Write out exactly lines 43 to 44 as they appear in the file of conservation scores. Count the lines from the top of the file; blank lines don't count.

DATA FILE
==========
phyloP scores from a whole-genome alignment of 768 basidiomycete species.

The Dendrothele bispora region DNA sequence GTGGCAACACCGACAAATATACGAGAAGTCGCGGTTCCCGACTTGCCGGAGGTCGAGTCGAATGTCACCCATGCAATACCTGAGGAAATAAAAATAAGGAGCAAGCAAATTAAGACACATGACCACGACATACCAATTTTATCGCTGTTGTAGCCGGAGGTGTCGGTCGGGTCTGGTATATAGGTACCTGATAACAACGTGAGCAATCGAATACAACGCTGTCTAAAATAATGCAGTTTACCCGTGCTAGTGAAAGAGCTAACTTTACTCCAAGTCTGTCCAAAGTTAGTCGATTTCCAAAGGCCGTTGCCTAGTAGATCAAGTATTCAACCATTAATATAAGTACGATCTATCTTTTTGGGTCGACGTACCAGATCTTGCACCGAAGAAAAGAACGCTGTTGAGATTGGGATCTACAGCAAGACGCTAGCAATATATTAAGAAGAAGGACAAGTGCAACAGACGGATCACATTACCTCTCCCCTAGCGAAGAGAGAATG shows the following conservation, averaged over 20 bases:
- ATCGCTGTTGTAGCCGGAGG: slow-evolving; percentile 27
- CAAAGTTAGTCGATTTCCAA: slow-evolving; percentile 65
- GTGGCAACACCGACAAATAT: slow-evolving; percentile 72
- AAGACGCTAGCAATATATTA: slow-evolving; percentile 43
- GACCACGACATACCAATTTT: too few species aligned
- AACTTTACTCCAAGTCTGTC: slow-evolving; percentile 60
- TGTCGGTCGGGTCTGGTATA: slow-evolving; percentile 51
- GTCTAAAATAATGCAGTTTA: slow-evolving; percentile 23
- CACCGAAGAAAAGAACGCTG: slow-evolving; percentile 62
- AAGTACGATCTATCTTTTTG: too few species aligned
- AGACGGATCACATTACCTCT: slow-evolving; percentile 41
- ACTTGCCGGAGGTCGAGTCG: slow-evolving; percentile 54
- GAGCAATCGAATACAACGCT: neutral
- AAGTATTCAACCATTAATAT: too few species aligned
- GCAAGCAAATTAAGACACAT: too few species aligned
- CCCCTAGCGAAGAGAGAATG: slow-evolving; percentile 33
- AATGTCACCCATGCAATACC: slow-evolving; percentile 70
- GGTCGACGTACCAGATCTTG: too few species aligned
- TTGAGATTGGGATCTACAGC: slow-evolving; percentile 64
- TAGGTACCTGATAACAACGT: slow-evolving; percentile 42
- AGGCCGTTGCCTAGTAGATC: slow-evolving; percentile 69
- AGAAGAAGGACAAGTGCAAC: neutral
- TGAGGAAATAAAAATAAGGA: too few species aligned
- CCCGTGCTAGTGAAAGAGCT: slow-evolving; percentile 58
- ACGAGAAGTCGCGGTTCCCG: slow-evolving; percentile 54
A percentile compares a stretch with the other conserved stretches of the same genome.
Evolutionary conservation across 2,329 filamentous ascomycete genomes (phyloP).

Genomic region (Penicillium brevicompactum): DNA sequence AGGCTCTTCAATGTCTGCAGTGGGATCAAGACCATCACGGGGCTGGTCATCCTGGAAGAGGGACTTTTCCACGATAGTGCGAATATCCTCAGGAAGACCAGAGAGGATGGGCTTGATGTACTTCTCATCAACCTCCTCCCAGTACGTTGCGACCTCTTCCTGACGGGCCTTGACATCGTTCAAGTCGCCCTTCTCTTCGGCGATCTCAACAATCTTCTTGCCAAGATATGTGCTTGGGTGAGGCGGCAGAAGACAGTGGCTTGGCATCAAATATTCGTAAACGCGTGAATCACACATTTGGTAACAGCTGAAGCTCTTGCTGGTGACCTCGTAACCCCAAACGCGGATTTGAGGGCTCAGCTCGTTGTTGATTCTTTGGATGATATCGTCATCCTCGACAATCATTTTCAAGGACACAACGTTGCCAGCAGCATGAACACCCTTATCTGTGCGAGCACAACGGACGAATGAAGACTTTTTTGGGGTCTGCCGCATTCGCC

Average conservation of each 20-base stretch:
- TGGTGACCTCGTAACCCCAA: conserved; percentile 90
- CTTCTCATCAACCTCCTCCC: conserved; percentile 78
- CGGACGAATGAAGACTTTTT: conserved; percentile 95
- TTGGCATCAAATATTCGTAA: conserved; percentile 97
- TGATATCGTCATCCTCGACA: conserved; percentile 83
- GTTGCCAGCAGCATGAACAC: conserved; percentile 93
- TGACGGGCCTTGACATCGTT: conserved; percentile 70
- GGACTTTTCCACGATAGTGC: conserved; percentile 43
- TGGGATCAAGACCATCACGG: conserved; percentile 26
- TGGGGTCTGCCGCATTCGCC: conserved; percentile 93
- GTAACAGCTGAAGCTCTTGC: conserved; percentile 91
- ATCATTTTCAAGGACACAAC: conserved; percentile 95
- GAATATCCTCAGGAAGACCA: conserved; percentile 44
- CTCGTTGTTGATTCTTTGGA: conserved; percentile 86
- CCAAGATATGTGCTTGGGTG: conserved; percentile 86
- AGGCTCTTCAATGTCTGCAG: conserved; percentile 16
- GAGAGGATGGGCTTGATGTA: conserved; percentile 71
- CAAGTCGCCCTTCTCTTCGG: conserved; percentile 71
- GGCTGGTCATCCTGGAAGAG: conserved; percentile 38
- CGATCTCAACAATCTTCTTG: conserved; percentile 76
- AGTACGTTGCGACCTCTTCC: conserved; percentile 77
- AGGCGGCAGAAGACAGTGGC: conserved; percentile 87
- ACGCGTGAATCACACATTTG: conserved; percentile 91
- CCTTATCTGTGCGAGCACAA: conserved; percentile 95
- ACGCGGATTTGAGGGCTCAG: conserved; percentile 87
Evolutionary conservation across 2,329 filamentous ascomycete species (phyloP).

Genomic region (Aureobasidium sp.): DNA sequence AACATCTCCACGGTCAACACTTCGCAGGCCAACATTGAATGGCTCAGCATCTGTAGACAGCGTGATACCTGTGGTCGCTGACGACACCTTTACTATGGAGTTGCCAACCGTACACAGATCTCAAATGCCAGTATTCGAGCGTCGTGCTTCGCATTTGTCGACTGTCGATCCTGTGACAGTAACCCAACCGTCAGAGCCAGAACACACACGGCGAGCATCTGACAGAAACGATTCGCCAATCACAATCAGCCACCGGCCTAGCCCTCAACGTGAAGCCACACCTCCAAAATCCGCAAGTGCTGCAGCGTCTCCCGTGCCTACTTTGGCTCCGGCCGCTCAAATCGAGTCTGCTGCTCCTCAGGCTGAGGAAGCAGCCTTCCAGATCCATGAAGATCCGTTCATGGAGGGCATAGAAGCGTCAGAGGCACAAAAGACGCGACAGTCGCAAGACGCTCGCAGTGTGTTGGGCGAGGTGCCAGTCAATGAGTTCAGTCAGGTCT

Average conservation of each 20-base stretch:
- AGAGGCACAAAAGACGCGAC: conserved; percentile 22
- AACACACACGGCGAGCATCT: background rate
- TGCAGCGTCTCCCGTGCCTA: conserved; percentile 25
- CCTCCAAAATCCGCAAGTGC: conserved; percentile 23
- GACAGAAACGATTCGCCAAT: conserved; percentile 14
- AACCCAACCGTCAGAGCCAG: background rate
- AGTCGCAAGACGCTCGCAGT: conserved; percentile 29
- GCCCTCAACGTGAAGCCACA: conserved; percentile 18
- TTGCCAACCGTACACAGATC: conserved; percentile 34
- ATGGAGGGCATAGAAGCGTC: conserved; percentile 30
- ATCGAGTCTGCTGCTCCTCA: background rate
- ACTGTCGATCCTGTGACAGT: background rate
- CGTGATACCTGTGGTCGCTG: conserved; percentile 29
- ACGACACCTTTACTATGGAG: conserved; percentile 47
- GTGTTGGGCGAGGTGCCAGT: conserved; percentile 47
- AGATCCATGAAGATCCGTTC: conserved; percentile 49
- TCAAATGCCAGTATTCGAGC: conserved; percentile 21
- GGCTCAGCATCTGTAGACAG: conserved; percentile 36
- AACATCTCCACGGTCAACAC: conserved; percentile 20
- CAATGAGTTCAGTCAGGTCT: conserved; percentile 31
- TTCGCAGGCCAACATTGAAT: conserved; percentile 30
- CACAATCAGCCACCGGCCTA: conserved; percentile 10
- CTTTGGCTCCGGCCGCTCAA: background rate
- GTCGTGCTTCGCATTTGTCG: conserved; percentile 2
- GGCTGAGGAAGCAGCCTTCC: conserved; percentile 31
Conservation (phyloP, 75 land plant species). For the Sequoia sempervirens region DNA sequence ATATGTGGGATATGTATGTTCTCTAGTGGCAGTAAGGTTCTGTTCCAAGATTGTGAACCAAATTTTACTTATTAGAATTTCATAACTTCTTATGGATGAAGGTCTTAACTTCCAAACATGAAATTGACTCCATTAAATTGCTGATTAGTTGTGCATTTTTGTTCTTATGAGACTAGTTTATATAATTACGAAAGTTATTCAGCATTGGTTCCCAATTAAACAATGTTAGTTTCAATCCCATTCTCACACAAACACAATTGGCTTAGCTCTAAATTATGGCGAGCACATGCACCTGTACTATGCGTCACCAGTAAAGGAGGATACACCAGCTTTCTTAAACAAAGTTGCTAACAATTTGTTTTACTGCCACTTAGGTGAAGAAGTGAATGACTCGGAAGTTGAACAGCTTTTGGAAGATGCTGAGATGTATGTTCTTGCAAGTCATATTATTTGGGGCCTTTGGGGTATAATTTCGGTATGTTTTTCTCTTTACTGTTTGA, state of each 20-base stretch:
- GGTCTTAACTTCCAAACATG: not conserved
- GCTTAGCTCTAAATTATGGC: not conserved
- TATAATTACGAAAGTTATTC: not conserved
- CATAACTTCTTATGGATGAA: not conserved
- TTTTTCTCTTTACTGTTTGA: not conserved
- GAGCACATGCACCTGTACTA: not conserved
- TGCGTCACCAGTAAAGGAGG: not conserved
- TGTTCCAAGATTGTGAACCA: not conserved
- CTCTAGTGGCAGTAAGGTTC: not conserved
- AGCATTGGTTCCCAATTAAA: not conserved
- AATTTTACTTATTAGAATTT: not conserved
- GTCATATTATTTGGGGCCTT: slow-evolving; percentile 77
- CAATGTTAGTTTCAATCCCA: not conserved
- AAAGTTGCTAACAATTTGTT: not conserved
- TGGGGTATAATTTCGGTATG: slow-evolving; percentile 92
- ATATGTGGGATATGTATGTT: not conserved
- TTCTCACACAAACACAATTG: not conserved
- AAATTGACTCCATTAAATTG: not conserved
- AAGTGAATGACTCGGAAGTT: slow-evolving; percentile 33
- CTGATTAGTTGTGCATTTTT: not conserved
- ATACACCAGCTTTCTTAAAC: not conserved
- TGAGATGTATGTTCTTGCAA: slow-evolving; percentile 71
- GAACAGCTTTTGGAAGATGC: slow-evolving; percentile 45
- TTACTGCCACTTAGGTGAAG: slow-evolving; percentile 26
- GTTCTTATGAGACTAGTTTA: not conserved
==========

- ATCATTTTCAAGGACACAAC: conserved; percentile 95
- GAATATCCTCAGGAAGACCA: conserved; percentile 44